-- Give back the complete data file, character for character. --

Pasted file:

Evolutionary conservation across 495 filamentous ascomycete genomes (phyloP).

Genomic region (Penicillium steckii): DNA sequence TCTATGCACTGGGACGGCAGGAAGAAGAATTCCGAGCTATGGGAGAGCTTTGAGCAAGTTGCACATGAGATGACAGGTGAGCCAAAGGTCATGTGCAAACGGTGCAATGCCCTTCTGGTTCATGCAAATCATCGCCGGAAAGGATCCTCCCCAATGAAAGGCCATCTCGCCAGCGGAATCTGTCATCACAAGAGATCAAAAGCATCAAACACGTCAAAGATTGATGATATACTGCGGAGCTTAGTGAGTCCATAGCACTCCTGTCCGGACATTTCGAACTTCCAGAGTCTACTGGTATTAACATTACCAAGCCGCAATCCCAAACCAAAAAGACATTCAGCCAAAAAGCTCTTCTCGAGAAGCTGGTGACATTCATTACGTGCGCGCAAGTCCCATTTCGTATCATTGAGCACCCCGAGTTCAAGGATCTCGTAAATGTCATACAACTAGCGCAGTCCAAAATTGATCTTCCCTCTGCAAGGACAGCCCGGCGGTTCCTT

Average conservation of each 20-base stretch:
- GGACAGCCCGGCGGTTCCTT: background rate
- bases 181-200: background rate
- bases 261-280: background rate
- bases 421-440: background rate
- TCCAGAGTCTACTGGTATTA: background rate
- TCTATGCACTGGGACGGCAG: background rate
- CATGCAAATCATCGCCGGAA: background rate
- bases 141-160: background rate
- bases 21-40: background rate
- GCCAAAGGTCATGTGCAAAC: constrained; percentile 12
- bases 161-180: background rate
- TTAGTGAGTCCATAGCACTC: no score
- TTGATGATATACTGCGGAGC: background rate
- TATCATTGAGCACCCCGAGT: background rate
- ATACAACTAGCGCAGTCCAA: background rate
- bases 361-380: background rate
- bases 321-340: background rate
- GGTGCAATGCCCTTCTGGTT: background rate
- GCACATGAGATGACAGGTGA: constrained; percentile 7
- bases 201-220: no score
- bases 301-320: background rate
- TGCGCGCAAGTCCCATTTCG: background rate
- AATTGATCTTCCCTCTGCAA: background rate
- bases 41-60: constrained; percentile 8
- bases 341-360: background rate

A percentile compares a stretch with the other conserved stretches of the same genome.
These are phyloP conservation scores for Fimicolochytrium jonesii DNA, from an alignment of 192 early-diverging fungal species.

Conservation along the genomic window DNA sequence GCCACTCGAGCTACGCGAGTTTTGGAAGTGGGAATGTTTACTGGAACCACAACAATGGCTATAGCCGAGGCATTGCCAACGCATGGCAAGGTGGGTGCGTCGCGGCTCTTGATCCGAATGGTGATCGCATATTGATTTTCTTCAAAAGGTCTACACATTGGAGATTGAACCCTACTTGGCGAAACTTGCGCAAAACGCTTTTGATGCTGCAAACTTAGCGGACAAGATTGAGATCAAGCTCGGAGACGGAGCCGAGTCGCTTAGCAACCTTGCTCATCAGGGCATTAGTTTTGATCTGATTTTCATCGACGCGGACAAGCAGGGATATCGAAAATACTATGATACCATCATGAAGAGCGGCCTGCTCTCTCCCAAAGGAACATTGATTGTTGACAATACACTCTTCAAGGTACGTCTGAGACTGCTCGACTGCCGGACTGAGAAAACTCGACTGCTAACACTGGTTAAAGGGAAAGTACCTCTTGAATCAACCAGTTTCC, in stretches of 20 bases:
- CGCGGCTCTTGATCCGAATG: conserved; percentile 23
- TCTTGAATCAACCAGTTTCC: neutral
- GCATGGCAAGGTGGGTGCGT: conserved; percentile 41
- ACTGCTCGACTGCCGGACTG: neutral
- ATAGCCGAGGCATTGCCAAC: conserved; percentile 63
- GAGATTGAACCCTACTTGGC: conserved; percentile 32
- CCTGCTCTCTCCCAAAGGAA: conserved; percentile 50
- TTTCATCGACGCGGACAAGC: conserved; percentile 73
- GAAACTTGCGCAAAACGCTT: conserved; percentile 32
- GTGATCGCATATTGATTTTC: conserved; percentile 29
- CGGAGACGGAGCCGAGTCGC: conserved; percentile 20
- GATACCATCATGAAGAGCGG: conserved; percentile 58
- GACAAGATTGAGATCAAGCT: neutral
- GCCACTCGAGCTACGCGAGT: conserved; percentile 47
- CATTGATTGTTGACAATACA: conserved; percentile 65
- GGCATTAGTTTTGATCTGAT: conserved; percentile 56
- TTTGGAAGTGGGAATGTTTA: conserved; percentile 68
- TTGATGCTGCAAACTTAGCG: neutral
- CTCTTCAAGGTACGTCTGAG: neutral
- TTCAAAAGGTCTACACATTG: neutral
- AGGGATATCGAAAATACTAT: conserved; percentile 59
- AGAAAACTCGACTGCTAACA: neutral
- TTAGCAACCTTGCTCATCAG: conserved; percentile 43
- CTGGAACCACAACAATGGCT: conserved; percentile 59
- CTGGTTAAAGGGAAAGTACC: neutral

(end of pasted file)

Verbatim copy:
Evolutionary conservation across 495 filamentous ascomycete genomes (phyloP).

Genomic region (Penicillium steckii): DNA sequence TCTATGCACTGGGACGGCAGGAAGAAGAATTCCGAGCTATGGGAGAGCTTTGAGCAAGTTGCACATGAGATGACAGGTGAGCCAAAGGTCATGTGCAAACGGTGCAATGCCCTTCTGGTTCATGCAAATCATCGCCGGAAAGGATCCTCCCCAATGAAAGGCCATCTCGCCAGCGGAATCTGTCATCACAAGAGATCAAAAGCATCAAACACGTCAAAGATTGATGATATACTGCGGAGCTTAGTGAGTCCATAGCACTCCTGTCCGGACATTTCGAACTTCCAGAGTCTACTGGTATTAACATTACCAAGCCGCAATCCCAAACCAAAAAGACATTCAGCCAAAAAGCTCTTCTCGAGAAGCTGGTGACATTCATTACGTGCGCGCAAGTCCCATTTCGTATCATTGAGCACCCCGAGTTCAAGGATCTCGTAAATGTCATACAACTAGCGCAGTCCAAAATTGATCTTCCCTCTGCAAGGACAGCCCGGCGGTTCCTT

Average conservation of each 20-base stretch:
- GGACAGCCCGGCGGTTCCTT: background rate
- bases 181-200: background rate
- bases 261-280: background rate
- bases 421-440: background rate
- TCCAGAGTCTACTGGTATTA: background rate
- TCTATGCACTGGGACGGCAG: background rate
- CATGCAAATCATCGCCGGAA: background rate
- bases 141-160: background rate
- bases 21-40: background rate
- GCCAAAGGTCATGTGCAAAC: constrained; percentile 12
- bases 161-180: background rate
- TTAGTGAGTCCATAGCACTC: no score
- TTGATGATATACTGCGGAGC: background rate
- TATCATTGAGCACCCCGAGT: background rate
- ATACAACTAGCGCAGTCCAA: background rate
- bases 361-380: background rate
- bases 321-340: background rate
- GGTGCAATGCCCTTCTGGTT: background rate
- GCACATGAGATGACAGGTGA: constrained; percentile 7
- bases 201-220: no score
- bases 301-320: background rate
- TGCGCGCAAGTCCCATTTCG: background rate
- AATTGATCTTCCCTCTGCAA: background rate
- bases 41-60: constrained; percentile 8
- bases 341-360: background rate

A percentile compares a stretch with the other conserved stretches of the same genome.
These are phyloP conservation scores for Fimicolochytrium jonesii DNA, from an alignment of 192 early-diverging fungal species.

Conservation along the genomic window DNA sequence GCCACTCGAGCTACGCGAGTTTTGGAAGTGGGAATGTTTACTGGAACCACAACAATGGCTATAGCCGAGGCATTGCCAACGCATGGCAAGGTGGGTGCGTCGCGGCTCTTGATCCGAATGGTGATCGCATATTGATTTTCTTCAAAAGGTCTACACATTGGAGATTGAACCCTACTTGGCGAAACTTGCGCAAAACGCTTTTGATGCTGCAAACTTAGCGGACAAGATTGAGATCAAGCTCGGAGACGGAGCCGAGTCGCTTAGCAACCTTGCTCATCAGGGCATTAGTTTTGATCTGATTTTCATCGACGCGGACAAGCAGGGATATCGAAAATACTATGATACCATCATGAAGAGCGGCCTGCTCTCTCCCAAAGGAACATTGATTGTTGACAATACACTCTTCAAGGTACGTCTGAGACTGCTCGACTGCCGGACTGAGAAAACTCGACTGCTAACACTGGTTAAAGGGAAAGTACCTCTTGAATCAACCAGTTTCC, in stretches of 20 bases:
- CGCGGCTCTTGATCCGAATG: conserved; percentile 23
- TCTTGAATCAACCAGTTTCC: neutral
- GCATGGCAAGGTGGGTGCGT: conserved; percentile 41
- ACTGCTCGACTGCCGGACTG: neutral
- ATAGCCGAGGCATTGCCAAC: conserved; percentile 63
- GAGATTGAACCCTACTTGGC: conserved; percentile 32
- CCTGCTCTCTCCCAAAGGAA: conserved; percentile 50
- TTTCATCGACGCGGACAAGC: conserved; percentile 73
- GAAACTTGCGCAAAACGCTT: conserved; percentile 32
- GTGATCGCATATTGATTTTC: conserved; percentile 29
- CGGAGACGGAGCCGAGTCGC: conserved; percentile 20
- GATACCATCATGAAGAGCGG: conserved; percentile 58
- GACAAGATTGAGATCAAGCT: neutral
- GCCACTCGAGCTACGCGAGT: conserved; percentile 47
- CATTGATTGTTGACAATACA: conserved; percentile 65
- GGCATTAGTTTTGATCTGAT: conserved; percentile 56
- TTTGGAAGTGGGAATGTTTA: conserved; percentile 68
- TTGATGCTGCAAACTTAGCG: neutral
- CTCTTCAAGGTACGTCTGAG: neutral
- TTCAAAAGGTCTACACATTG: neutral
- AGGGATATCGAAAATACTAT: conserved; percentile 59
- AGAAAACTCGACTGCTAACA: neutral
- TTAGCAACCTTGCTCATCAG: conserved; percentile 43
- CTGGAACCACAACAATGGCT: conserved; percentile 59
- CTGGTTAAAGGGAAAGTACC: neutral